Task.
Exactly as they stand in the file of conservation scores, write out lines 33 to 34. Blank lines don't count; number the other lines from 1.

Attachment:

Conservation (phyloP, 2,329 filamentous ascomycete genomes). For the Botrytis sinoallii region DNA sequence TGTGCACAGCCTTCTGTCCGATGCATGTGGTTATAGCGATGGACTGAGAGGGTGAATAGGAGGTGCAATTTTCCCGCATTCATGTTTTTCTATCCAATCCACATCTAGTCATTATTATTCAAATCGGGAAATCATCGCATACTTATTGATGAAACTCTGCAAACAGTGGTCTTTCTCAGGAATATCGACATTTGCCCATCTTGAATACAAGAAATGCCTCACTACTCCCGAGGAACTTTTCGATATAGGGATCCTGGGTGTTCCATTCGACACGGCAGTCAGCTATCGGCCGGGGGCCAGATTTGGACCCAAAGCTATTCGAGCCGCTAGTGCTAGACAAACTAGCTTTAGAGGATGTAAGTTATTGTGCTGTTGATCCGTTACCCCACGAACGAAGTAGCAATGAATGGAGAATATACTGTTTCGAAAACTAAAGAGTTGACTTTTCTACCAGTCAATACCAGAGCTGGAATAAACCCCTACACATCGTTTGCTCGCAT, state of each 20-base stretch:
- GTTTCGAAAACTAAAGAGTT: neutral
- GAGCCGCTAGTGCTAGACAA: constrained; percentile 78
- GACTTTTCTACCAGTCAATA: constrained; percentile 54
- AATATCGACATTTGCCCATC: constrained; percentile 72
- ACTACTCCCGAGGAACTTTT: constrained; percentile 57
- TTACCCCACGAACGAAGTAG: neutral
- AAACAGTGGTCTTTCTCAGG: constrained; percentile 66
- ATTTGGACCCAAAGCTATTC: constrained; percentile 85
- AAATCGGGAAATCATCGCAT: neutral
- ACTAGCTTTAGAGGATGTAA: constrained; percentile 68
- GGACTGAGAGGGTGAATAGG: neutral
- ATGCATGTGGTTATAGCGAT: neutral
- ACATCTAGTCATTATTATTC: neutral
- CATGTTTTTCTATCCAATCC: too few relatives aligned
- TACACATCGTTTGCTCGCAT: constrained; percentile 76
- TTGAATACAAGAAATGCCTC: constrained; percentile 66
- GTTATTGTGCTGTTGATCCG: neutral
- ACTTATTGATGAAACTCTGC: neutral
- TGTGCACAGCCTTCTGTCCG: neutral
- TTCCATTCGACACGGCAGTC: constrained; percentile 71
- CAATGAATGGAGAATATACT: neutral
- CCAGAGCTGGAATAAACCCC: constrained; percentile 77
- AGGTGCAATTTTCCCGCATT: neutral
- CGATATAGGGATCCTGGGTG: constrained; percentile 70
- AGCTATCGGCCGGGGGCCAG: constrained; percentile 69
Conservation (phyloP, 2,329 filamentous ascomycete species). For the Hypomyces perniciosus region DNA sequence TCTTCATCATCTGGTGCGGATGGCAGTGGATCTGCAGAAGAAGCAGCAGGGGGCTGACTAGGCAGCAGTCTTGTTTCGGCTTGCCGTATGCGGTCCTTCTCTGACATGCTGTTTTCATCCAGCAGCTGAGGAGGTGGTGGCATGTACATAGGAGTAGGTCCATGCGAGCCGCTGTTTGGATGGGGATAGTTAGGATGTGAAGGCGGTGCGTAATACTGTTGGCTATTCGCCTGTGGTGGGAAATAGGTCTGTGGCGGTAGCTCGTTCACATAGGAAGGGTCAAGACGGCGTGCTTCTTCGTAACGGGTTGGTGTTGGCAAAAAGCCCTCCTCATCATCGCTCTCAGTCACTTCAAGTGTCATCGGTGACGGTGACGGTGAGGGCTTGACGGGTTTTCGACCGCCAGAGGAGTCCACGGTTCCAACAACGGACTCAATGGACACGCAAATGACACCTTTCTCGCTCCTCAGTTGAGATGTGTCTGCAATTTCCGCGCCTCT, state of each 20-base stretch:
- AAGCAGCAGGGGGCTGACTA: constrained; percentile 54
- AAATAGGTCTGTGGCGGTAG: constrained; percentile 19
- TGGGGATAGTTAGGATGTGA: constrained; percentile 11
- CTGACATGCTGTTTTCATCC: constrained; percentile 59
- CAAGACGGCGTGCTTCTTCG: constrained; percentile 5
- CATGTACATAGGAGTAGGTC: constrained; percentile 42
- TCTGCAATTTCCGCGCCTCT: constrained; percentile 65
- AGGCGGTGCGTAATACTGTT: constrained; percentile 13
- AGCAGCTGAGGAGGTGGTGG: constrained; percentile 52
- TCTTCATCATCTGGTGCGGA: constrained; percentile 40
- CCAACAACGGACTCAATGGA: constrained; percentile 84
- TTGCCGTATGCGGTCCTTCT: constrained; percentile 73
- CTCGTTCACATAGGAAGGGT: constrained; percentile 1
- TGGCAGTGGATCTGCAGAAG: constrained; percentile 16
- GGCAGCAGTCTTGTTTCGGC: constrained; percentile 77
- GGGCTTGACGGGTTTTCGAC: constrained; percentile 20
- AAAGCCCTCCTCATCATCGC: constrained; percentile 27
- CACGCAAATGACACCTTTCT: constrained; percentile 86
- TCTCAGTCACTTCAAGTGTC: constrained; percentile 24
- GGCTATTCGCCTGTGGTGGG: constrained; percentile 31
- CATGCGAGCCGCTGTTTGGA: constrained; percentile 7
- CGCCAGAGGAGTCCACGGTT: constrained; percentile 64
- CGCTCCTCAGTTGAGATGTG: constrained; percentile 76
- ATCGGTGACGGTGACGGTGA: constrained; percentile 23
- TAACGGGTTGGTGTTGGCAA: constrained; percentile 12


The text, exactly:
- CATGTACATAGGAGTAGGTC: constrained; percentile 42
- TCTGCAATTTCCGCGCCTCT: constrained; percentile 65